Thinking strategically about your pricing and the fees you charge puts you in position to earn what you think you’re worth. Better yet, it gives you the option to charge what your clients think you’re worth.

Last time, I discussed the corrosive effect of letting price hijack your conversation with prospects. RJ, the Managing Partner of a mid-sized law firm, cited three reasons clients select his firm. Within hours I couldn’t remember the first two, but the third one stuck with me: “We charge less than the big firms.”

I’ll be blunt: RJ’s pricing strategy undermines the growth and profitability of his firm, destroying more opportunities than it creates. RJ thinks he’s competing on value. In reality, he’s competing on price. Competing on price makes it harder to achieve his revenue and profit goals.

Every Additional Dollar Is 100% Profit

RJ regaled me with stories of clients who loved his firm because of its smaller size, hands-on culture, and seasoned attorneys who create better outcomes for clients and their businesses. I posed the obvious (to me) question: if they’re better than the big firms, why don’t they charge more rather than less?

Over the course of a year, he’s leaving hundreds of thousands of dollars on the table. Every nickel of “found revenue” would drop straight to his bottom line as additional profit.


Ok, charging an outright premium is hard for many people. However, if RJ were confident he could make a case for charging more than big firms, pricing at parity becomes a baby step. My client interviews provide that confidence by demonstrating that a firm’s best clients pick it for outcomes, not price. 


Undermining Growth

Empirical data backs me up. Sellers of professional services place twice as much importance on price compared to buyers. More interestingly for RJ’s situation, according to research at the University of Minnesota’s Carlson School of Management, buyers prefer a greater quantity for the same cost compared with the same amount at a discount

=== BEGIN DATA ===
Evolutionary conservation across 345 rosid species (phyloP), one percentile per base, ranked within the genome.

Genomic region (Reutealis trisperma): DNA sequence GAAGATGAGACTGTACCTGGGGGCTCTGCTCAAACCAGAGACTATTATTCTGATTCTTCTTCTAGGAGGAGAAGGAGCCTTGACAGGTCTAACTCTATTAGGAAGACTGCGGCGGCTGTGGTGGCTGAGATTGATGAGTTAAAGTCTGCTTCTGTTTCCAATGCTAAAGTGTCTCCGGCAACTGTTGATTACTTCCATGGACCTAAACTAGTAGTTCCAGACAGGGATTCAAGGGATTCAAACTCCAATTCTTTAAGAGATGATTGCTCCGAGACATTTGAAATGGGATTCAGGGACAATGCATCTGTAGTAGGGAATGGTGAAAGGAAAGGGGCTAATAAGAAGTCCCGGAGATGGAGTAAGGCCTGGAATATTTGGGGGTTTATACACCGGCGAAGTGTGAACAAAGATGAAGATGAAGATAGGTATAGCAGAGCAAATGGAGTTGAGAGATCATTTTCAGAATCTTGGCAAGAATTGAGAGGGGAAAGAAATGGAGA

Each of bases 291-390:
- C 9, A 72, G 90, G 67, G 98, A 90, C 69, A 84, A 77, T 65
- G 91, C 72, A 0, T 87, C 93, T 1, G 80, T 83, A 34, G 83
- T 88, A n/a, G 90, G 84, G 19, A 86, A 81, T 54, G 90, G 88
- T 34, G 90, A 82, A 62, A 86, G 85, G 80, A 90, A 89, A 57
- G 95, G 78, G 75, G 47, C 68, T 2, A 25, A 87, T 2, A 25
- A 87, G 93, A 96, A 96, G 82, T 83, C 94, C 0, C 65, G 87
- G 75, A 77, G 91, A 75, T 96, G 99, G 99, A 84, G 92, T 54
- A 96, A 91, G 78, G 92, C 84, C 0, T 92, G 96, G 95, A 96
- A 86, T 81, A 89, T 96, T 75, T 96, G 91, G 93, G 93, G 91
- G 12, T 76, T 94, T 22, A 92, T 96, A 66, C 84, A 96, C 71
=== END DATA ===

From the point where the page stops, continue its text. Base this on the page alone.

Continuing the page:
Don't discount your pricing

RJ’s pricing model is a twofer for undermining the growth of his firm:

  1. He’s leaving money on the table. His firm’s best clients are almost certainly willing to pay more than they do for his firm’s services.
  2. His pricing makes his offering less attractive. Research tells us RJ’s same-for-lower-price offering is less attractive than the more-for-the-same-price offering he could justify in good conscience.

Ultimately, by generating less revenue from each new client, RJ must win more new clients to achieve his growth and profit goals. The hit in his partners’ pocketbooks is just the first in a series of dominoes. Lower profits makes it harder to attract and retain the best lawyers, which in turn makes it harder to attract the best clients, etc.


Pricing Too Low Raises a Red Flag

There’s more than academic mumbo-jumbo here. We all expect a firm which creates better outcomes to charge more, so a firm which claims better outcomes while charging less raises a red flag. It goes against what we expect, so we look for a reason. The most obvious reasons are that the firm is less capable than claimed, or it’s hungry for business. A lot of prospects seize on the latter possibility to negotiate fees down even further. To reach his revenue and profit goals, RJ has to work harder and win even more new clients.

While there’s definitely an art to pricing to value–and it takes confidence–there’s plenty of science to back up that getting it right is good for your business. The challenge is that while clients are often willing to pay more to get more, they’re also smart enough to keep quiet when you offer a discount–even when they were prepared to pay more. Blissful ignorance keeps the pain at bay.


Converting Theory into Profits

While truly optimizing fees can involve a lot of qualitative work, simply understanding the broad impact your firm has on your clients and grabbing the low-hanging fruit will close 80 percent of the gap without requiring much math. The biggest obstacle to going from theory to practice is having the guts to charge what you’re really worth. If that seems too big a leap, perhaps hearing from your own best clients will convince you. That’s where I come in, showing firms how to better assess the value they generate, and then going to market with a strategic marketing plan to win more of their ideal clients.

If you know a firm facing similar challenges to RJ, drop me a note.